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An Investment Better than Gold

September 29, 2010

Come with me into the future.  It won’t take long.  We’ll be back in five minutes.  The year is 2012.  The month is, let’s say, June.  The convergence of the Mayan end-of-the-world faithful, unsatisfied Y2K’ers, and Nostradamus-istas has reached a pinnacle.  People anchored in reality, however, feel the inflation, elevated food prices, and a level of government regulation never seen.  You can buy a dime bag of reefer at Walmart, but growing a tomato in your backyard will get you a $1,000 spank.  Assisted suicide is not only legal but comes with some very favorable tax benefits.  Capitalism is still alive, but it’s stranger than ever.  And gold is roughly $3,400 per ounce, the equivalent of $54,000 per pound.

Continuing on in not-too-far-off-futureville, a franchisee of Dr. Jack’s House of Dignified Dieing notices that your hairline has afforded you ample forehead real estate available for advertising.  The proprietor of the local Dr. Jack’s approaches you with an offer to advertise his services on your shiny dome.  Above your eyebrows he desires a semi-permanent tattoo saying, “Die at Jack’s.”  On the backside of your skull he wants his phone number and address.  You negotiate and strike a six-month contract in which you agree to walk ten miles per week in your city without a hat, sporting Dr. Jack’s advertisement on your head.  For this work you agree to be paid $1,000, with 50% due upon contract execution and the balance upon expiration.  You shake hands and sign the contract.  Dr. Jack’s marketing rep then pulls out a shiny gold coin and his Ronco Gold Flake Shaver and starts to carve off a few bits as your payment.  You say, “Whoa, Jack.”  It’s not that you object to payment in gold.  Remember, folks are using dollar bills these days primarily for wiping and fire starting. It’s commonplace to be paid in gold, silver, and the occasional piece of fruit.  In front of you lay several small slivers of gold, barely visible, but representing your up-front payment of five hundred dollars.  [At my forecasted gold price, $500 worth of the typically useless material would be roughly 1/7 of an ounce, or 4.2 grams, or a weight equal to three paperclips.  At today’s real price of $1,300 per ounce, five hundred dollars’ worth would weigh the same as 8 paperclips.]

So, Dr. Jack points to the pile of golden curls on the table and says, “There you go.  I’ll see you in six months and pay you the balance.”  But you think, how do I know that is really $500 worth of gold?  More precisely phrased, how do you know it is an amount of gold equal to five hundred dollars given the current market price?  You place the gold bits on your equal-arm beam scale and balance the load with a set of weights (e.g. grams, drachms, or grains).  You determine that, yes indeed, Dr. Jack has provided you 4.2 grams of material that is golden in nature.  You’re about to thank him and excuse him when you think a second time and call him back to the scale.  “You have exchanged with me 4.2 grams of golden-looking product for my promise to advertise your services on my forehead, but how can I be sure that this amount of material is worth the price to which we have agreed?”  The Dr. Jack’s rep only smiles reassuringly.  You remember back to your school learning days and recall the material property known as density.  If it is gold, it will have a density of 19.3 grams/ cubic centimeter, or 19.3 grams/ milliliter (mL).  You reach for an old graduated cylinder you picked up at a garage sale many years ago.  A few math maneuvers later, you predict that if the 4.2 grams of yellow metal you have does have a density equal to that of gold, it will displace 0.221761658 milliliters;  that’s pretty close to right between two-tenths and one-quarter of a mL.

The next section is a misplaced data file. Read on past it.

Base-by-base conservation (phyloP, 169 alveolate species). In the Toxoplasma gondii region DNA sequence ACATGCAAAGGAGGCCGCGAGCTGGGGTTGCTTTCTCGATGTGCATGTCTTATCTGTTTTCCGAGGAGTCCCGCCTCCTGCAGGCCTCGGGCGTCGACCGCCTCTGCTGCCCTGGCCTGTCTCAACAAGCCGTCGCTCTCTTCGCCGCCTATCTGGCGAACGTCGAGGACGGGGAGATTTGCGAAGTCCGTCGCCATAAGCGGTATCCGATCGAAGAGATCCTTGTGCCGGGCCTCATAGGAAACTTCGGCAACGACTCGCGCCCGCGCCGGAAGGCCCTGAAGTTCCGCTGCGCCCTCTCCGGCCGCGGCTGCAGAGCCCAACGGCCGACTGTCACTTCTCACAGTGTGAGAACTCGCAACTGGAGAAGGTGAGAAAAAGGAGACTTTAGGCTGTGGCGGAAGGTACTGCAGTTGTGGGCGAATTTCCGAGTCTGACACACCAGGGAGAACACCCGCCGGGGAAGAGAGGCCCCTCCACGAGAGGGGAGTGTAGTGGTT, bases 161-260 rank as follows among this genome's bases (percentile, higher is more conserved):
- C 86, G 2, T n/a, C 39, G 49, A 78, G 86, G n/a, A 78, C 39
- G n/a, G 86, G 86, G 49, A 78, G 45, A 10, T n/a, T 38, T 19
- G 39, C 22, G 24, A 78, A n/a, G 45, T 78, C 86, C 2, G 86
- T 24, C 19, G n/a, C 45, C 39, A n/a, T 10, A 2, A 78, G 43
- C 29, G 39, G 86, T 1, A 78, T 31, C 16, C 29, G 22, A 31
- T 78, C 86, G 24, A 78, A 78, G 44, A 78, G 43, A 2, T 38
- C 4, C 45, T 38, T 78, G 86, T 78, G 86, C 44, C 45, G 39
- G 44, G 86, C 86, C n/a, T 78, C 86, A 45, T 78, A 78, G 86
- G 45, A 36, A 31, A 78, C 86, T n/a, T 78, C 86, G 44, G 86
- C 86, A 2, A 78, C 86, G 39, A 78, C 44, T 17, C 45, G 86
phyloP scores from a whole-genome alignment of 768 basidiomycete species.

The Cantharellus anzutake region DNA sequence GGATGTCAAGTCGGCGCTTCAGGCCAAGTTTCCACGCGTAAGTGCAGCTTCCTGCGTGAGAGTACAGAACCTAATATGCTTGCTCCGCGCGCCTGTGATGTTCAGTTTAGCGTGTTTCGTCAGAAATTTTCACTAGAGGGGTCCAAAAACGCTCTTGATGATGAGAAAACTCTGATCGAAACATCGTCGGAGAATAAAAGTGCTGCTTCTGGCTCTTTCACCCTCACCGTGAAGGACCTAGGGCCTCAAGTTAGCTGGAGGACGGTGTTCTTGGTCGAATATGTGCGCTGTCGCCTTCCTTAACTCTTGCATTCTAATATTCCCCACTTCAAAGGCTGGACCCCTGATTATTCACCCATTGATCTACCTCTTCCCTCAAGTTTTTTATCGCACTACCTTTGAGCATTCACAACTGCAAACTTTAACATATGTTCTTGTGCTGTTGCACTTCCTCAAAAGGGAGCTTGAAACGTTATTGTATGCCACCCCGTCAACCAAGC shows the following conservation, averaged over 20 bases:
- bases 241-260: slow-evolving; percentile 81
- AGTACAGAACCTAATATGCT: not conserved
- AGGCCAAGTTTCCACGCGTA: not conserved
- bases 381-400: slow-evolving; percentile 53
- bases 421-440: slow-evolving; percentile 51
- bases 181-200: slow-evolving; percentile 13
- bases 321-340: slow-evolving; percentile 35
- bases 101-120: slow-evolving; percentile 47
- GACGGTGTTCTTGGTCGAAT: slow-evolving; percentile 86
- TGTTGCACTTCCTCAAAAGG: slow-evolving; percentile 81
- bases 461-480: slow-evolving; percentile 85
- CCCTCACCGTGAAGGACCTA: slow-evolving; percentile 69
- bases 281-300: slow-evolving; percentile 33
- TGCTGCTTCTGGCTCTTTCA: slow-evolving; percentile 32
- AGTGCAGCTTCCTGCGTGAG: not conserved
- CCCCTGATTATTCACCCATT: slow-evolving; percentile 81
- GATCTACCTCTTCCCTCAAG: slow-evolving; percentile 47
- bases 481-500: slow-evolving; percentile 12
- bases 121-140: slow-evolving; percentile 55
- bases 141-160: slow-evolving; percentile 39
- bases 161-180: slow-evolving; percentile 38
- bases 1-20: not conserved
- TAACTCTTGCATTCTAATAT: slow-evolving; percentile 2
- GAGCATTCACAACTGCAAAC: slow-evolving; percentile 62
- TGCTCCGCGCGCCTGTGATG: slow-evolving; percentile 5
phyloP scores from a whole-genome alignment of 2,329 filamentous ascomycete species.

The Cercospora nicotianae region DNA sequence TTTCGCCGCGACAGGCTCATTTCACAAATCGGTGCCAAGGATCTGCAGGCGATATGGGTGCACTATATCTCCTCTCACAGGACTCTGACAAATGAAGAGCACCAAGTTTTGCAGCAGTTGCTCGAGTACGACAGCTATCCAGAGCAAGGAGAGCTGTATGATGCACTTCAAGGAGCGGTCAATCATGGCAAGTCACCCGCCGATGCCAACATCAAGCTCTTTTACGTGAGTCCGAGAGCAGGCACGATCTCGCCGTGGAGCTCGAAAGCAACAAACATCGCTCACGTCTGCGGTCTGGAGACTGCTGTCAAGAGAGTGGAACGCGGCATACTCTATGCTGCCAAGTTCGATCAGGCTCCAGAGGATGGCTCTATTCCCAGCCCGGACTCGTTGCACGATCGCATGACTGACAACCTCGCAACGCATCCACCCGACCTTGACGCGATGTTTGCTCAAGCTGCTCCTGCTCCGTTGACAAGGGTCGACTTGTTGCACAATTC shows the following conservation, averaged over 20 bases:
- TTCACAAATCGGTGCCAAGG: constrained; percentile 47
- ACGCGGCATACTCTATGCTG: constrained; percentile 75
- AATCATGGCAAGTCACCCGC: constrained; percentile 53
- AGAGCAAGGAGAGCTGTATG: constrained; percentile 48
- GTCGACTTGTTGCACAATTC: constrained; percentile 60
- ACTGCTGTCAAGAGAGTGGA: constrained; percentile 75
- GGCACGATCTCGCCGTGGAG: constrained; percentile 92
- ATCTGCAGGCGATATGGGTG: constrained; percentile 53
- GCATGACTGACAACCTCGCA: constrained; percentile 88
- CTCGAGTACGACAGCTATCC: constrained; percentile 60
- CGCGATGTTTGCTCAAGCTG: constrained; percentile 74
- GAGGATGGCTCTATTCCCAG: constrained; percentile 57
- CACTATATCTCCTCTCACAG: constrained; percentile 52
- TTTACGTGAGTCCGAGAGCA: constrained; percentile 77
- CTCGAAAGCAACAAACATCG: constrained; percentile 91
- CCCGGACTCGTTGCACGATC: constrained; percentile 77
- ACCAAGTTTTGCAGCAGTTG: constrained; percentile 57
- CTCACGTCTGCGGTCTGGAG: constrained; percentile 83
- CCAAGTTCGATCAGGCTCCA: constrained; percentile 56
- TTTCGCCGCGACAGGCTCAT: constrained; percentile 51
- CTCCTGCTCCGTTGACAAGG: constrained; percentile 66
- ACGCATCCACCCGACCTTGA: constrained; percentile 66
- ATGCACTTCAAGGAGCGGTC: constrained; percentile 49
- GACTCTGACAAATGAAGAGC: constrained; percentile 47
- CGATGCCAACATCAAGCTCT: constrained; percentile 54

You pour 1 mL into your graduated cylinder and then add in your gold pieces.  You see that the water then rises not by one-quarter of a milliliter but, rather, by nearly one-half of a milliliter.  You break out the abacus again.  4.2 grams of unknown yellow-colored metal divided by 0.5 milliliter displaced = 8.4 grams/ mL.  What?  That’s less than half the density of gold and seems more in line with the density of copper or worse, brass.  You remove the brass chips from the graduated cylinder and pat them dry.  Rubbing the pieces into the palm of your hand and sniffing, the unmistakable smell revealed the truth.

Thank goodness you did the test prior to getting your forehead tattooed.  The lesson?  As gold surpasses $1,300 per ounce, the price of scales and graduated cylinders is sure to follow.  You heard it here first:  buy scales, weights, and graduated cylinders.  Buy them now and be the only guy in your neighborhood who’ll be able to tell if the “gold” is gold. 

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